Aiden Bishop wakes up in somebody else’s body, with Anna’s name on his lips. He has no clue who he is or what he’s doing in the middle of a forest. After recovering from a daze, he hears a woman screaming and catches a glimpse of her running away from a man. Soon after, he is given the directions to Blackheath Manor where he soon realises that he’s living the same day over and over again – Evelyn Hardcastle’s last day – except every time he wakes up to start again, he’s in someone else’s body. Much to Aiden’s dismay, there’s only one way to escape this nightmare: figure out who killed Evelyn Hardcastle.
I am a sucker for Agatha Christie, whodunnits and locked room murder mysteries so when someone mentioned this novel to me, I couldn’t wait to get my hands on it!
This was an amazing debut novel for Turton and I honestly think it’s so underrated. Not only is Turton an extremely talented writer who transports you to the novel’s location through nicely placed personifications of the story’s environment, he’s managed to write one of the most complex story lines I’ve ever read. When I tell you this novel is confusing, I mean it with my mind, body, and soul. But more on that later! Personally, I really enjoyed Turton’s writing style – the 1930’s aesthetic was a clear homage to Agatha Christie and it lends itself nicely to a whodunnit.
The plot was so masterfully crafter and I honestly still don’t understand how Turton did it.. There’s 8 bodies in which Aiden (our protagonist) resides in throughout the novel, who live the same day. 8. Yes, 8. Imagine trying to story board that, because I definitely can’t! And it’s not only the 8 “hosts” that are pivotal to the story, you’ve got about 4 other main characters and a dozen secondary characters that have significance. You’re not only thinking about how one person moves through time loops akin to Russian dolls, you’re thinking about how 8 characters interact with everyone else at the right time. Is it feasible for person A to be in the drawing room having a conversation with person B at 10am, and then make it to the kitchen in time to place a clue on the counter at 10:15am, whilst bumping into person C on the way to exchange information?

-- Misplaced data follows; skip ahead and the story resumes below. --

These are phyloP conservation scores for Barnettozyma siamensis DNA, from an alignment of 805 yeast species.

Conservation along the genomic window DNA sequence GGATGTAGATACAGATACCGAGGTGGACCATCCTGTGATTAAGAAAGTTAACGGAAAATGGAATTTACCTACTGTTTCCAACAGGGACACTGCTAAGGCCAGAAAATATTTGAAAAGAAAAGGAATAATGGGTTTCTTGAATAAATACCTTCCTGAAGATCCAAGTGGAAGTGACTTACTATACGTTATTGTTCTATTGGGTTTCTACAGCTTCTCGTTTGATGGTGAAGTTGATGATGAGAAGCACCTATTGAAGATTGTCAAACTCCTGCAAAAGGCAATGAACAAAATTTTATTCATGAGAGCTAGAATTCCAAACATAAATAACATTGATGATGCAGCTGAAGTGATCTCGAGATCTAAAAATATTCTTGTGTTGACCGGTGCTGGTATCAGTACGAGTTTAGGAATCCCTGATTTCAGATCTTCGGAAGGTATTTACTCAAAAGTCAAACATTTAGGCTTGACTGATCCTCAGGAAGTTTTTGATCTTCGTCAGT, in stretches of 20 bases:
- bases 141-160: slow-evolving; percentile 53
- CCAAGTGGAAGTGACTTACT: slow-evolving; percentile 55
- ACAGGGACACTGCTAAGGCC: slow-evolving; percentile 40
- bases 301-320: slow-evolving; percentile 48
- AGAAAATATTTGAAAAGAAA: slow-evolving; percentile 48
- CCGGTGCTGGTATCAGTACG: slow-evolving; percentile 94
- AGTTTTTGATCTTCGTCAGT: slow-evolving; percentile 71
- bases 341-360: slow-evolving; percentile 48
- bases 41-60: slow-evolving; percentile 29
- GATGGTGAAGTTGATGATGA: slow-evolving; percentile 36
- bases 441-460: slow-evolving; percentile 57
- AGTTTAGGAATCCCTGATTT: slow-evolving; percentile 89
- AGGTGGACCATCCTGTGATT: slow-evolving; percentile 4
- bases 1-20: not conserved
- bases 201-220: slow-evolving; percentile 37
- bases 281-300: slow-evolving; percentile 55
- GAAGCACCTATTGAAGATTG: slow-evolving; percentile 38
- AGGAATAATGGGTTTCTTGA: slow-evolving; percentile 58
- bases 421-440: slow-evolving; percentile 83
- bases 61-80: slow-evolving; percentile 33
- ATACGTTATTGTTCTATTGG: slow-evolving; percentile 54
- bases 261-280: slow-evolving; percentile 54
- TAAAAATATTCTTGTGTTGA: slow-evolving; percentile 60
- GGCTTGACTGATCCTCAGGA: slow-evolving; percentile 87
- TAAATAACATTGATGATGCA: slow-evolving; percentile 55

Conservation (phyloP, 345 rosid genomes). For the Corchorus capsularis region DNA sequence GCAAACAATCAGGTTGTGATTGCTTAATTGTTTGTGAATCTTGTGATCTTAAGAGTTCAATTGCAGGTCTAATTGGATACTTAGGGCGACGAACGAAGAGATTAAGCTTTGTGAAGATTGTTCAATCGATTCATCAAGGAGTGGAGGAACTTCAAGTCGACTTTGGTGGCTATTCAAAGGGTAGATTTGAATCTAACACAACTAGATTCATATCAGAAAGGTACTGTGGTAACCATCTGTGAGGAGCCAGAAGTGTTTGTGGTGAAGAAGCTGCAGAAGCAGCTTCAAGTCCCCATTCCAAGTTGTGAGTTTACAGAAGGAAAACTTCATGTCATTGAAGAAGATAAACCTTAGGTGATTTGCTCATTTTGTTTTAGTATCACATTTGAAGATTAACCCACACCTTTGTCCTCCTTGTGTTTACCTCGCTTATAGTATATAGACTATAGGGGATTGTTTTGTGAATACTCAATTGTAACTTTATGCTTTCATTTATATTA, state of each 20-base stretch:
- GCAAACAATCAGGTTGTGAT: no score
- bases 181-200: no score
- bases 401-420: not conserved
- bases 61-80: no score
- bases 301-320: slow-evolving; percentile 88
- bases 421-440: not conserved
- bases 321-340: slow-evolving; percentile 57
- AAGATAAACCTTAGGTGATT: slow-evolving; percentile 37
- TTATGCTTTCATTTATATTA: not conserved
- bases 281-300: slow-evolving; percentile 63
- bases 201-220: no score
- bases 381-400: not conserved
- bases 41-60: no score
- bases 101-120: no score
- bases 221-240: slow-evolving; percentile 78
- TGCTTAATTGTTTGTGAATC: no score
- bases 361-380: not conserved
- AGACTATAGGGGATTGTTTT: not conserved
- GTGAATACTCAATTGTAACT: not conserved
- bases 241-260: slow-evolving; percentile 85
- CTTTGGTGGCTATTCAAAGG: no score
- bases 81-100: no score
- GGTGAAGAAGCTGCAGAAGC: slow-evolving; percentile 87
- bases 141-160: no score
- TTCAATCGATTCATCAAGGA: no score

This is where I fell into issues with this novel. At first, I put it down to the fact that I was reading this for only an hour a day which makes it hard to get into but the more I think about this book, the more I realise it’s 100% just a confusing book. Which seems so strange to me because nothing about the plot is confusing. I understand the Groundhog Day aspect to it, I understand who killed Evelyn and the motivations behind it, (spoiler alert) I understand the prison aspect of the plot, (spoiler finished) so I couldn’t really understand what I was so confused about. And then it hit me… there were too many filler characters in this novel. It felt like Turton wanted to make the path towards the end incredibly convoluted on purpose and his solution was to write in as many characters as he thought he could get away with which meant we ended up with characters that lacked depth and almost became caricatures. 8 hosts was just unnecessary in my opinion!
Overall I enjoyed this book and I really do think I would’ve enjoyed it more if I read it on my holiday so I could really get into it. It’s definitely a book I’d like to read again as there were clues throughout the novel that I’m sure I missed. A good debut whodunnit for a very talented writer.
The Seven Deaths of Evelyn Hardcastle – Stuart Hardcastle
Publication Date – 08/02/2018
Paperback pages: 528
Rating – 4/5